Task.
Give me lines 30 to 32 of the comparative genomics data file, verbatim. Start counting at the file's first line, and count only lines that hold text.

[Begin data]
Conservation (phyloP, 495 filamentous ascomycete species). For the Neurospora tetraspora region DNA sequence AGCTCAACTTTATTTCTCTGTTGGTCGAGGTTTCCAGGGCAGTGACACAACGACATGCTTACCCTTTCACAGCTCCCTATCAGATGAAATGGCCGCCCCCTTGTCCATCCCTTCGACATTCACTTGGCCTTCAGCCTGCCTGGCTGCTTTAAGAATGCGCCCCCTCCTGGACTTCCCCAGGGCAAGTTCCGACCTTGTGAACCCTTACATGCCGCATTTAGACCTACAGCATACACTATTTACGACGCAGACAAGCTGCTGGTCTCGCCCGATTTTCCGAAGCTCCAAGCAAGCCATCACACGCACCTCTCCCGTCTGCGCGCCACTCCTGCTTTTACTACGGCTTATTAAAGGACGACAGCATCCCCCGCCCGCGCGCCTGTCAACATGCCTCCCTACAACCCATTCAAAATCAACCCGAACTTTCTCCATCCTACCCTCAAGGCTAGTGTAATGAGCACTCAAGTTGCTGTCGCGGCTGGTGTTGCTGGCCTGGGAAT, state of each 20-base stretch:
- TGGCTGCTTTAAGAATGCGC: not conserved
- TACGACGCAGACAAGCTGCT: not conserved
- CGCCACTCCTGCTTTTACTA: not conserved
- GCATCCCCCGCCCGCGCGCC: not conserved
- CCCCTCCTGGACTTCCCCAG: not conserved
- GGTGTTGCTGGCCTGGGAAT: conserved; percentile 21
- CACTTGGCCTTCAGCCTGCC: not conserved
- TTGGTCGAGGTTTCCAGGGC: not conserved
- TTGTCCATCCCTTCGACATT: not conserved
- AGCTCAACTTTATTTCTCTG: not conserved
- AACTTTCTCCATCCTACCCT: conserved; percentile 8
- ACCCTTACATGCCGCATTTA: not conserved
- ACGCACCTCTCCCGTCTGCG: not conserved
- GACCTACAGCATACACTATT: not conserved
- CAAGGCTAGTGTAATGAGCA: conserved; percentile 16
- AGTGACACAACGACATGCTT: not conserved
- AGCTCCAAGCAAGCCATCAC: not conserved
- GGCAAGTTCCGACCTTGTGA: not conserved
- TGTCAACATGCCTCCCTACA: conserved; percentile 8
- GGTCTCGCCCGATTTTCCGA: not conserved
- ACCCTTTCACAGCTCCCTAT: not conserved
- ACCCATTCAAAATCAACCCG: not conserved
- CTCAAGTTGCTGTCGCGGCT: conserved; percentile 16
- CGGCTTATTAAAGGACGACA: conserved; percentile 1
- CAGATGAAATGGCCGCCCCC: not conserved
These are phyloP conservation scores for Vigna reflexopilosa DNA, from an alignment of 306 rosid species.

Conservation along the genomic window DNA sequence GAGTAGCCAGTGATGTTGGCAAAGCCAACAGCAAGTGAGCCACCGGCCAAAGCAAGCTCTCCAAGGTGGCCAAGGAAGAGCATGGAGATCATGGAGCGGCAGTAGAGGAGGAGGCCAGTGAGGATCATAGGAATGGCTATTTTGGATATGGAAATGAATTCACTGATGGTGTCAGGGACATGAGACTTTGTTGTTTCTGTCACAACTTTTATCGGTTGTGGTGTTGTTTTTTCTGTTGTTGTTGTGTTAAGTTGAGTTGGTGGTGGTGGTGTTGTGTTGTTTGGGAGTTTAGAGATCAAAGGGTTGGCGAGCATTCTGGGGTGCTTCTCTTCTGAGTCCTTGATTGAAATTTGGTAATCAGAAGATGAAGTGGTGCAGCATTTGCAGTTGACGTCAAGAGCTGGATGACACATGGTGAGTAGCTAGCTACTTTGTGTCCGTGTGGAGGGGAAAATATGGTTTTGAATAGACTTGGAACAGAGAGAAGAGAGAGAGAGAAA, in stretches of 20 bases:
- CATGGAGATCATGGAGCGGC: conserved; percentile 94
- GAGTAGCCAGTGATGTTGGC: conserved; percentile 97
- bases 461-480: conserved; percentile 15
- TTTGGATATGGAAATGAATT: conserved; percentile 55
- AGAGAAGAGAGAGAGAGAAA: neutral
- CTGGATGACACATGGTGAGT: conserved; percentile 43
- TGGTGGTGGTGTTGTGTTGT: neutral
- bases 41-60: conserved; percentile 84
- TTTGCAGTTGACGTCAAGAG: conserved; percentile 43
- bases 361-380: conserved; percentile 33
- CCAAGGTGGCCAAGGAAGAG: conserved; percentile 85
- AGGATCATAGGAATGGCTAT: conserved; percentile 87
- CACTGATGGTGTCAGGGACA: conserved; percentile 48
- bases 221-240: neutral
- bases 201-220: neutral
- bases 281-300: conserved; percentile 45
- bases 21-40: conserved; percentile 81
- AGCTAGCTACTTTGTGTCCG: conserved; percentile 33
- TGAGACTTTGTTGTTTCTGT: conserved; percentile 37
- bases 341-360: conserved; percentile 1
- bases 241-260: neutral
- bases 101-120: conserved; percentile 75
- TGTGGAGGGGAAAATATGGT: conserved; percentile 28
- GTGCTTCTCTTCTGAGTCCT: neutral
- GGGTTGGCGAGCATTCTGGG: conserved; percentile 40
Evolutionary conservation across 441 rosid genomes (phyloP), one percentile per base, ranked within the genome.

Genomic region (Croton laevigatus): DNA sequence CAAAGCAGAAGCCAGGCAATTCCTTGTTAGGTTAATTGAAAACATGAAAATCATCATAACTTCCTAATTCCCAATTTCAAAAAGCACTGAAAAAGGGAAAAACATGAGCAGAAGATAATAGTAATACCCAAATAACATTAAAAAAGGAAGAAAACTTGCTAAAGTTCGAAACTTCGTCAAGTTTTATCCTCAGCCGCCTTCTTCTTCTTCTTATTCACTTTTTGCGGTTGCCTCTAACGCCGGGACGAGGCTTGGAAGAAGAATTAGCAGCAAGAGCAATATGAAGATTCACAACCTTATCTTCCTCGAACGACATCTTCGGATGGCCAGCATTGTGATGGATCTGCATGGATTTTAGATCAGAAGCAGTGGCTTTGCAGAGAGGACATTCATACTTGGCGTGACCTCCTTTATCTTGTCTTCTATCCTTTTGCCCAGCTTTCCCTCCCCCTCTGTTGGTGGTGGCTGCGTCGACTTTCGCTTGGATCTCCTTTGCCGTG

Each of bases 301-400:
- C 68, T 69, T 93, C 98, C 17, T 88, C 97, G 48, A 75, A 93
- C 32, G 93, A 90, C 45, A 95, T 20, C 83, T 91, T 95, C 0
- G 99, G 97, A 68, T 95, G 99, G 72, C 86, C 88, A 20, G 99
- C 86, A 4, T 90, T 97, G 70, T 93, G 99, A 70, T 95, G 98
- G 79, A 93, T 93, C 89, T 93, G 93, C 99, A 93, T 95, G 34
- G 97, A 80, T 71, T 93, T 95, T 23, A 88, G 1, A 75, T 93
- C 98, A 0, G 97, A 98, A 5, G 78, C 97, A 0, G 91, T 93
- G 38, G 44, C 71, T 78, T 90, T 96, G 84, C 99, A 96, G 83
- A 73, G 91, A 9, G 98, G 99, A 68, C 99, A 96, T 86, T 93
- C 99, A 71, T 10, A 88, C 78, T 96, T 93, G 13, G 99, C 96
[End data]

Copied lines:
- GAGTAGCCAGTGATGTTGGC: conserved; percentile 97
- bases 461-480: conserved; percentile 15
- TTTGGATATGGAAATGAATT: conserved; percentile 55